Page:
Programming Is Like Dancing

The problem is this: I’ve built a lot of software projects over the 10 years. Every single one of them that is more than two years old does not exist anymore. Ones that were built more than six months ago are in varied states of disrepair.

In other words software projects steadily degrade and finally disappear completely over time.

I really don’t like this. As programmers we dedicate our lives to producing these projects. But what’s the point if they are just going to die so quickly? I mean I don’t need everlasting immortality, but dammit I want the stuff I build to at least outlast me! Without that it almost feels like we’re wasting our time.

Other professions don’t have this problem. Take being an author for example. A book isn’t like a software project. Once you write it, it is and always will be there, ready to be read. A book doesn’t break because the API it’s hooked into changed its spec.

We can still read Plato today 2,400 years after it was written. I guarantee that no software we write today will still be in use after 2,400 years.

What’s the point of doing all of this stuff if it’s just going to disappear so quickly?

A few days ago I was talking to my ex-girlfriend and she told me that she had started dancing again. She’s been dancing for 14 years, dancing for so long in fact that she developed a problem with her knee that forced her to stop for the last few months. Her doctor told her that she wouldn’t be able to dance the same way again.

“But,” as she eloquently put it, “I decided my doctor could go fuck himself.”

The interesting thing about dancing is its impermanence. Sure you can video tape someone dancing, but it doesn’t capture the state that a dancer is in when they’re performing.

In spite of this impermanence, she decided that even under the threat of constant physical pain she was going to keep dancing. Why? Because dancing is a release, because it’s an activity that you can get lost in, where nothing else matters. It’s a place to bare your soul.

The interesting thing about dancers is this: dancers are never not dancers. A real dancer doesn’t go home and forget that she ever wore point shoes. You can even see it in the way they stand. It’s this deliberate graceful tension between foot and thigh; the round-the-clock perfect posture.

My theory is this: programming is kind of like dancing. The product isn’t eternal but the moment is. The feeling isn’t lasting but it’s worth chasing.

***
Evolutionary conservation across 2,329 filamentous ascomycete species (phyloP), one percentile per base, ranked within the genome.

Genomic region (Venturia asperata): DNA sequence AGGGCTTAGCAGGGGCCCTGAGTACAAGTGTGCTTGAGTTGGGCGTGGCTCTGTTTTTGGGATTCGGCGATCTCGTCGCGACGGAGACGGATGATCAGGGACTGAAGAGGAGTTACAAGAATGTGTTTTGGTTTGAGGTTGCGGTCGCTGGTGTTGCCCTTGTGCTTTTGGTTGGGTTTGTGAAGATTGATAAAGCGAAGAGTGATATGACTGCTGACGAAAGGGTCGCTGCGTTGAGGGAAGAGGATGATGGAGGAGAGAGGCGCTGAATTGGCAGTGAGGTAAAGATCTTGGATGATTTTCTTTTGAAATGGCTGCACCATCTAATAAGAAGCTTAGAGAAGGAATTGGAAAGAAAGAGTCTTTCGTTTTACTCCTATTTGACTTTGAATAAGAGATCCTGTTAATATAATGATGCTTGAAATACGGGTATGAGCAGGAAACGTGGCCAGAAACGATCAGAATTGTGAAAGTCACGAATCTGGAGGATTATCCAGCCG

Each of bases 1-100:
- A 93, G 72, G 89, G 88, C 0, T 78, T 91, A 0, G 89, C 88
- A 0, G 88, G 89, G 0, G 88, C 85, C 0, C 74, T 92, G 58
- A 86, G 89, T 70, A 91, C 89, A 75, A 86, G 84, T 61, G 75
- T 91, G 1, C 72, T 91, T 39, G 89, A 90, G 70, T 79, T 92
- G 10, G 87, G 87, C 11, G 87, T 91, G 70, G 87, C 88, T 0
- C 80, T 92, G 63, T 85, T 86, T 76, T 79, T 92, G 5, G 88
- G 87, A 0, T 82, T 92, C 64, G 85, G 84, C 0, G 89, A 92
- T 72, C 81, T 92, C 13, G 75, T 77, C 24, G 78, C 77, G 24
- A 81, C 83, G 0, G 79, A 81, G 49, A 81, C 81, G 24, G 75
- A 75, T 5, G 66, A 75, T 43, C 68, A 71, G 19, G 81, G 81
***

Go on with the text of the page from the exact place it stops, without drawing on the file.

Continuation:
Programming is a state. It’s a way of thinking. Like dancers, we’re never not programmers. We never turn it off. We sit in front of the computer to shape the world around us. As programmers the moments spent coding are the essence of our lives. Patches of memories stitched together by code and hard work.

This works for me. But I still want to know that I’m producing something that will last. Think about it this way: as programmers we are the leaders of a still nascent technological revolution. It’s hard to produce things of permanence because everything is moving so fast.

Let’s go back to the book example. Think about the production of the first written things. Think about how many texts were probably written and lost before what we call a book had coalesced into a formal construct.

We are the writers of those lost books, written furtively on tree bark and limestone. The only difference is that our canvas is constructed with silicon and transistors. Perhaps our actual work won’t be functional for very long, but with every line of code we write we sketch out the foundations of an industry that will last far beyond our lifetimes.

Now let’s go back to a dancer. Let’s say she’s a ballerina. She’s dancing to Pas de Deux. Everything she does is connected to every ballerina that has ever danced before her. Every dancer that comes after her will be connected to her as well. In other words, dancing to Pas de Deux puts her into a historical context. They’re going through the same steps, and experiencing the same things. But they’re expressing themselves in different ways.